Balenciaga‘s spring-summer 2020 collection was really something. It’s quite clear that since Demna Gvasalia departed from Vetements, his focus is solely directed on the Parisian maison. For me, his latest line-up was as incredible as his debut collection – it proved again that his take on ready-to-wear is truly visionary. The collection was raw, properly odd, ironic and real (all the models come from different walks of life: there were nurses, actresses, super-models, lawyers, gallerists, engineers, etc.). But so, so desirable! Lets start from the beginning. He set the collection in a political arena – a faux “Balenciaga parliament or assembly,” which he’d convened to investigate the subject of “power dressing and fashion uniforms.” First looks: senior delegates in corporate tailoring. On their breast pockets were embroidered badges, two discs bisected with a Balenciaga logo (very Mastercard). Then came what Gvasalia called ‘the campaign dresses’. “We looked at pictures of women politicians, of what they wear campaigning. We took this type of tailored daywear dress and tried to make it cool – not an easy challenge, to be honest,” he said. His solution was to “make them more boxy and cocoon-y, which is quite Balenciaga. So many body types can wear it. Democratic and easy-to-wear volumes.” Later, he sent down a line-up of over-sized, turtleneck frocks in logos, perfume bottles and sneakers prints, and long-sleeved t-shirts with cliche slogans you see in cheesy gift shops (like ’18+’ or ‘Top Model\). In his latest interview with Jo Ellison for How To Spend It, he told the critic that not doing simple, commercial stuff is simply not honest at a brand like Balenciaga. And he’s right. Next: turtle duvet jackets (their construction is amazing – it’s modern day Cristóbal Balenciaga sort of thinking); hybrid, velvet garments that in front look like dresses, but in the back appear to have pants; coats, in faux fur or bold colours, with exaggerated shoulders; XXL, black, widow dresses (worn by Nadja Auermann and Renata Litvinova). If it couldn’t get any more eclectic, here’s the best part. The eveningwear, which instantly became the most memorable / meme moment of Paris Fashion Week. Specifically, crinoline dresses (two in lurex and with a huge, doll-like bow in the back, and three identical velvet masterpieces in different colours). “Ballroom dresses go back to the beginning of Balenciaga, when Cristóbal started in Spain. It was mostly this type of silhouette he did, from Spanish painting,” Gvasalia observed. “But we wanted to make sure they were wearable. If you take out the crinoline, you have a sort of goth dress.” True, there’s something that makes you feel uncomfortable while looking at the collection: maybe it’s the extreme blue of the venue? The prosthetics used as part of models’ make-up? The chilling soundtrack created by Demna’s boyfriend, Loik Gomez? Still, I can’t help but love it. Good fashion makes you want something for a moment. Great fashion makes you feel something and think about it for a couple of days.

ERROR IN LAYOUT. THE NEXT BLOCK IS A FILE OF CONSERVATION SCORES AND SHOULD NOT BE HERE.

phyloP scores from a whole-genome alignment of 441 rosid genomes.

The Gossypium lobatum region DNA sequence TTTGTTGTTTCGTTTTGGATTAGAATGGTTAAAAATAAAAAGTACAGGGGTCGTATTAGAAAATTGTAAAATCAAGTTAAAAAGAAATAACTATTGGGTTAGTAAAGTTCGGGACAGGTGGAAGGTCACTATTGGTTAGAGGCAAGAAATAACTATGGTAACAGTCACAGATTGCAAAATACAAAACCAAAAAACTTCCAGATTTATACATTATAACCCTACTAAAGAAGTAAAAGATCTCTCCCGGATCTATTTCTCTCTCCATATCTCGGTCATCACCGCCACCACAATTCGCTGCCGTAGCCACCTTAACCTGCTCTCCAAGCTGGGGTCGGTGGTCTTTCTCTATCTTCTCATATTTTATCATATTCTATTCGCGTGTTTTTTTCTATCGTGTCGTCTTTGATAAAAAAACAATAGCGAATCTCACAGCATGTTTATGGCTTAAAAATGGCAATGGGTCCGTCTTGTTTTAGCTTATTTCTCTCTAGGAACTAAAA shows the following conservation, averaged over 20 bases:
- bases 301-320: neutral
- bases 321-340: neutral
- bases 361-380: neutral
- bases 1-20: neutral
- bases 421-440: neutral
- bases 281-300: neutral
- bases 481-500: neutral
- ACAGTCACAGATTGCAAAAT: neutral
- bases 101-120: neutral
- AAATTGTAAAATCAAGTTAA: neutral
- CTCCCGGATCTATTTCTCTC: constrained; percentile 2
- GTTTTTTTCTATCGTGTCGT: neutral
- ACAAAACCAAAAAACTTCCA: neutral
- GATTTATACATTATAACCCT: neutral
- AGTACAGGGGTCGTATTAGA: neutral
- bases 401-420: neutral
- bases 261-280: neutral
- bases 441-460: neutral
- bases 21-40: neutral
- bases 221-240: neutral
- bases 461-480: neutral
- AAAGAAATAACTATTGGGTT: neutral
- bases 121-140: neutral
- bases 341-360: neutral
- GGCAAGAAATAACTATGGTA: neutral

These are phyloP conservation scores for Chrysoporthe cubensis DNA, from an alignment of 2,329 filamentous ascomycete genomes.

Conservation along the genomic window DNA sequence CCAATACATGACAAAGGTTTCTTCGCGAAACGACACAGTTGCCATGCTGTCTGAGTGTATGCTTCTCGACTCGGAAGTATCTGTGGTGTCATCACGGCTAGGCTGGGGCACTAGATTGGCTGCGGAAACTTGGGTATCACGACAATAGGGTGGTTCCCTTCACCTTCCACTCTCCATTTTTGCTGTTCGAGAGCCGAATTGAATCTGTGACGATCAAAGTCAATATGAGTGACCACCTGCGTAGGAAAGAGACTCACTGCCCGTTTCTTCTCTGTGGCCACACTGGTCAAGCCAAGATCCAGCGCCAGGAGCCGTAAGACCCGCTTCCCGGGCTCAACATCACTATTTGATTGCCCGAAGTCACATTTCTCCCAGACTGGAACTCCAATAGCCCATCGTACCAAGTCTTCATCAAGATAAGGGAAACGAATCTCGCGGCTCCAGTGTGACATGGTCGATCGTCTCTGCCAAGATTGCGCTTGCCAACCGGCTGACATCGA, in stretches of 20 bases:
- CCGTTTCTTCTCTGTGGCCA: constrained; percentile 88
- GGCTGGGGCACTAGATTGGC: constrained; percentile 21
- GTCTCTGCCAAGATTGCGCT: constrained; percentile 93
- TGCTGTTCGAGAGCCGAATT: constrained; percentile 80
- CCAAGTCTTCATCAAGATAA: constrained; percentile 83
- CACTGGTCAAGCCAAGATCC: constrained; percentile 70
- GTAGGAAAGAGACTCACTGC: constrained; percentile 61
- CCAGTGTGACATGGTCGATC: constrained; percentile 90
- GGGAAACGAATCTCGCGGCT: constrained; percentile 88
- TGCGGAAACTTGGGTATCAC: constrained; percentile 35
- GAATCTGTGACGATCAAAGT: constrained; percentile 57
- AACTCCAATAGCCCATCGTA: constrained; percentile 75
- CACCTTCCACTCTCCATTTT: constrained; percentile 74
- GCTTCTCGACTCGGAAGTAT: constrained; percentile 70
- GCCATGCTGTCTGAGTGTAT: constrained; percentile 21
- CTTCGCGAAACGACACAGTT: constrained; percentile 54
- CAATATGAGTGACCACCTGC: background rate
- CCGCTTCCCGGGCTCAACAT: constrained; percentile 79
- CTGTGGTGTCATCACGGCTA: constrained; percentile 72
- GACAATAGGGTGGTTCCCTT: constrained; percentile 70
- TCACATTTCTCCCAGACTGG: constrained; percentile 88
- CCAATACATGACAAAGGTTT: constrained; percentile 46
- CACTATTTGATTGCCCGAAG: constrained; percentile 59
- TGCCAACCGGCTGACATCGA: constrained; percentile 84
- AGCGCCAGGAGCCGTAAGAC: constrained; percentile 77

Collage by Edward Kanarecki.

McDonald’s. Vetements SS20

Slajd2-kopia

As  I’m still digesting Vetements‘ spring-summer 2020 collection, which was presented at the largest McDonald’s location in Paris… so here is a sequence of thoughts and impressions I had.

Eew. From the opening policeman look to the idea of McDonald’s… just eew.

But then, where else would Vetements show its collection? Perfectly provocating, but as simple as that.

It’s straightforwardly genius.

However, the looks… it seems to me that Demna Gvasalia and his team do the same thing for the last few seasons, on repeat. Vetements signatures they have already shown us.

Right now I’m catching myself on this endless desire of newness in fashion, something that Vetements is totally against. They are against the current, against the system, against the fashion industry. Against junk fashion. How ironic…

Also, how brilliant is the idea of dresses made out of unused Vetements textiles from previous seasons? They won’t end up in the landfill!

So I start to kind of like it. After a month of countless shows (which aren’t even ready-to-wear lines!), Demna shows the fashion establishment a middle finger.

And then, the last thought. So if Vetements hates fashion… how long can they stay in this circuit? And at the same time supply stores, earn money, etc.?

Or is this just for the sole purpose of real, fashion fun? Honestly, this will be one of the only shows that will stay in your mind for the next months.

So, as you can see, many questions. Maybe you’ve got some thoughts? Would love to hear them!

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Collage by Edward Kanarecki.